About TCV: Founded in 1995, TCV was established with a clear vision: to capture opportunities in the technology market through a specialized and consistent focus on investing in high-growth companies.
About Dragoneer Investment Group: Dragoneer is a growth-oriented investment firm with over $17 billion in long-duration capital from many of the world’s leading endowments, foundations, sovereign wealth funds, and family offices.
OSLO, Norway & AUSTIN, Texas– (BUSINESS WIRE) —Cognite, a global leader in industrial software innovation, announced today that it has signed an investment round of $150M with leading global growth equity firm TCV, valuing the company at $1.6B. This investment marks one of the largest funding rounds for a SaaS company in Europe and confirms industrial digitalization as a global megatrend. The new valuation round constitutes unicorn status for Cognite.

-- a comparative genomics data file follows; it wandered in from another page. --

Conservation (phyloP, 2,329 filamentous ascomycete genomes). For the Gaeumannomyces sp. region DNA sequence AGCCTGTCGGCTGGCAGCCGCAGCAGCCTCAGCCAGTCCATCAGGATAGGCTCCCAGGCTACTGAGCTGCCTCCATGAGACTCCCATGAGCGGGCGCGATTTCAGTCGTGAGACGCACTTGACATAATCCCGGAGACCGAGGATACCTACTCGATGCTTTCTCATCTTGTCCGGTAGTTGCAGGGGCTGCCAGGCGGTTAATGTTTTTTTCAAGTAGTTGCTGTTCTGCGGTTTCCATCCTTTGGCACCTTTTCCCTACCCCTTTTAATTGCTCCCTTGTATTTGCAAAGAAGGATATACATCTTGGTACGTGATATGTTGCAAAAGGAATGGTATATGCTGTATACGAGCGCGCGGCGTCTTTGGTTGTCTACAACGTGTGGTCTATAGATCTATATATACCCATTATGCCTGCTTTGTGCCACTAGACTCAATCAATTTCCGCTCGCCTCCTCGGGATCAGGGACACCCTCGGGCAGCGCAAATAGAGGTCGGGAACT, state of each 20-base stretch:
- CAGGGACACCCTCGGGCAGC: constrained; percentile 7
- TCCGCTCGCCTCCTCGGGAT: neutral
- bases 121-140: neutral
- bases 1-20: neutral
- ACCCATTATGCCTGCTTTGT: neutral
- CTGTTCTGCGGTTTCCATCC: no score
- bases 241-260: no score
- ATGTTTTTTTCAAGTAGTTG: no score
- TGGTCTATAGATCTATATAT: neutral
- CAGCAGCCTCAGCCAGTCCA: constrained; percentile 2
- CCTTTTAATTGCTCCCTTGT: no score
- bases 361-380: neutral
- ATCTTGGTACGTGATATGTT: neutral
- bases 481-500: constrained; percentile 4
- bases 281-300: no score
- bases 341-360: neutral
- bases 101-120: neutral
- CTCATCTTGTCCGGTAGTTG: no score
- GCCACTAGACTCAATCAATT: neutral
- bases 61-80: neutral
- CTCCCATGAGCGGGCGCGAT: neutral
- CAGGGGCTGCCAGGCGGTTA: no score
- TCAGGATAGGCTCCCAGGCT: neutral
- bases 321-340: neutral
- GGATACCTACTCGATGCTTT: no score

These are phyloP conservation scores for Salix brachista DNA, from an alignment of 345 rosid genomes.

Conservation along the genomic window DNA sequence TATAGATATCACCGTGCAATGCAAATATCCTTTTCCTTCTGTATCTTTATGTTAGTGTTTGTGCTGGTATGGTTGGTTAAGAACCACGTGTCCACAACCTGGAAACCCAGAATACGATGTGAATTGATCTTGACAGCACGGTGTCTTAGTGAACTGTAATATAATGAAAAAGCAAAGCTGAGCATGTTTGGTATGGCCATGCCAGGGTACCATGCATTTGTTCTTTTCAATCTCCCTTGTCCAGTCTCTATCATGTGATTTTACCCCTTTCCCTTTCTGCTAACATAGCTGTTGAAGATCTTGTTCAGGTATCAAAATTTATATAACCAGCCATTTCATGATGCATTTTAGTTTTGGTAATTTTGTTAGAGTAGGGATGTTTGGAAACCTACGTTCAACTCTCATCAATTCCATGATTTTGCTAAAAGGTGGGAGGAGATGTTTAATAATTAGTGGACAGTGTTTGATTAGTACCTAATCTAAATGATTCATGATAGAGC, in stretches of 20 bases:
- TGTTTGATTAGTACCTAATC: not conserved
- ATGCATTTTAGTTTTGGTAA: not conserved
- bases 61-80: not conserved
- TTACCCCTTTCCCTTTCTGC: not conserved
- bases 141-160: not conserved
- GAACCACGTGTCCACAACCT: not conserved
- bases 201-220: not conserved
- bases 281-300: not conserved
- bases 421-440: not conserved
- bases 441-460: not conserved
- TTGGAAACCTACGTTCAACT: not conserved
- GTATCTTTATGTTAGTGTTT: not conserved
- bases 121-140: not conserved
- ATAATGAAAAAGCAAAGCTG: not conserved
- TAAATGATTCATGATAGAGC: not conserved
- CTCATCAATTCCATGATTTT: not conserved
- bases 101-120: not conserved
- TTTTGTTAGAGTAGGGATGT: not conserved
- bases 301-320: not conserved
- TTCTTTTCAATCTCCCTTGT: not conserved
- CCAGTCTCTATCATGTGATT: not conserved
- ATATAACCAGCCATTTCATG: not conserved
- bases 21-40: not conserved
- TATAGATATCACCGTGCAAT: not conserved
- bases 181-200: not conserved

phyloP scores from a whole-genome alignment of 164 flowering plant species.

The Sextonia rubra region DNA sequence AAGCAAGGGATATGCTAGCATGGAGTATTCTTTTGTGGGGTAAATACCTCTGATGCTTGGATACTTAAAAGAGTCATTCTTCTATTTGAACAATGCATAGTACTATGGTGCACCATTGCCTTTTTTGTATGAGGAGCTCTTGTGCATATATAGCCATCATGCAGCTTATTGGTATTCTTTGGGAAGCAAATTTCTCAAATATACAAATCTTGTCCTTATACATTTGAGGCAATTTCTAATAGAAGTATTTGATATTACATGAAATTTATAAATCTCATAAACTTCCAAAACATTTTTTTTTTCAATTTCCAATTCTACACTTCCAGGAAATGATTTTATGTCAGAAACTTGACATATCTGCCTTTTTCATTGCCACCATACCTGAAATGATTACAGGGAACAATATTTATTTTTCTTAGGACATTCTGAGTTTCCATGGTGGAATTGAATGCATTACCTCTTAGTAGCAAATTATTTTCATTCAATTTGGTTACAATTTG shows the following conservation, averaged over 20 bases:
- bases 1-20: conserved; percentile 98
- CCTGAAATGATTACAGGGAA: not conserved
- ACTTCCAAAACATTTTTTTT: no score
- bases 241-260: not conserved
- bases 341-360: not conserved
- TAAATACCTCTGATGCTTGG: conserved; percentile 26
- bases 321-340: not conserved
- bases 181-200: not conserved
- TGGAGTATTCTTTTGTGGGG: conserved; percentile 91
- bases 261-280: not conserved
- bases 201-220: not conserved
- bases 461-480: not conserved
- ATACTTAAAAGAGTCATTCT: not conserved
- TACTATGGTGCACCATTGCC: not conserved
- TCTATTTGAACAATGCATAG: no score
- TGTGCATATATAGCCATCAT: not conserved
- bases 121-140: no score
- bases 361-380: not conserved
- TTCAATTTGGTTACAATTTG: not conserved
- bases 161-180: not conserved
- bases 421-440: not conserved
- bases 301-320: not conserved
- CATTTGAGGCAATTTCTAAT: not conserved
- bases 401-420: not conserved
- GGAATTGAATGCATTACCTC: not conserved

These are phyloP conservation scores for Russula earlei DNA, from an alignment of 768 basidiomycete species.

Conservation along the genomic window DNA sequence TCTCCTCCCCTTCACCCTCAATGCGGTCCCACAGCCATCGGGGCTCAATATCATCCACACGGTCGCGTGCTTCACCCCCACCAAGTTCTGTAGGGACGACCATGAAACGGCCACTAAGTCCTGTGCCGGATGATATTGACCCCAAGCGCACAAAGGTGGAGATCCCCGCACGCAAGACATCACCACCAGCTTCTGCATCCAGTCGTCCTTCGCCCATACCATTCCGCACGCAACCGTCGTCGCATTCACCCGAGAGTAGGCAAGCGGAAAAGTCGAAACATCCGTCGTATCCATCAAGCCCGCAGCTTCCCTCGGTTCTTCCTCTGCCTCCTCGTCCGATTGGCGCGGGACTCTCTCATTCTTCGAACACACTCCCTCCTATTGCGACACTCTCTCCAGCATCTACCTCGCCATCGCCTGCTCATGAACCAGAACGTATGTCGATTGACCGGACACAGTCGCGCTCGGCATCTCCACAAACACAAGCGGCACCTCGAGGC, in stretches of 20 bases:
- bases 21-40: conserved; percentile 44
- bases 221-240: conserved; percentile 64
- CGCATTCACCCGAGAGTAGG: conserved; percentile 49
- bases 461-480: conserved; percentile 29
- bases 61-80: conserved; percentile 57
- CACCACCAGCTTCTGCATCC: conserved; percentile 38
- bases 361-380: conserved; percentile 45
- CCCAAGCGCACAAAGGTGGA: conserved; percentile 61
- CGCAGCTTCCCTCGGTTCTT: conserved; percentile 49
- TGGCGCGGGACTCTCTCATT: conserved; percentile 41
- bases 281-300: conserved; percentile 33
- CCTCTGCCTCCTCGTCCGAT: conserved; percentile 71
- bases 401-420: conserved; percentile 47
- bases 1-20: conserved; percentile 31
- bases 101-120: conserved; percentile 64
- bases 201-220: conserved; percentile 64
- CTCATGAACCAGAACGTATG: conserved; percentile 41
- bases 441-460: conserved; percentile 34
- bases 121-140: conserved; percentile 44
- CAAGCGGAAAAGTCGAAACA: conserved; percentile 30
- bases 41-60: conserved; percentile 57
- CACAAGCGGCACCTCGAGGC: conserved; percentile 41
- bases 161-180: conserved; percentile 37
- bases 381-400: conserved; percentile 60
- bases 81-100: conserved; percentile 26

“Cognite is building the future by redefining modern industrial data management,” said Jake Reynolds, General Partner at TCV.
“Cognite has had a remarkable growth journey since its founding in 2017, attracting top talent from across the globe, working feverishly to develop, deploy and verify the impact from its industrial software technology. As the global growth continues across industry verticals, there is significant interest from companies to partner with Cognite. We are very pleased to welcome TCV, a top-tier growth equity firm, on board, especially given their strong track record from building and scaling enterprise software companies globally,” said Øyvind Eriksen, President and CEO of Aker. “The investment is a testament to the Cognite growth journey so far and to its future potential. Moreover, it highlights the significant value creation taking place in Aker’s industrial software portfolio.”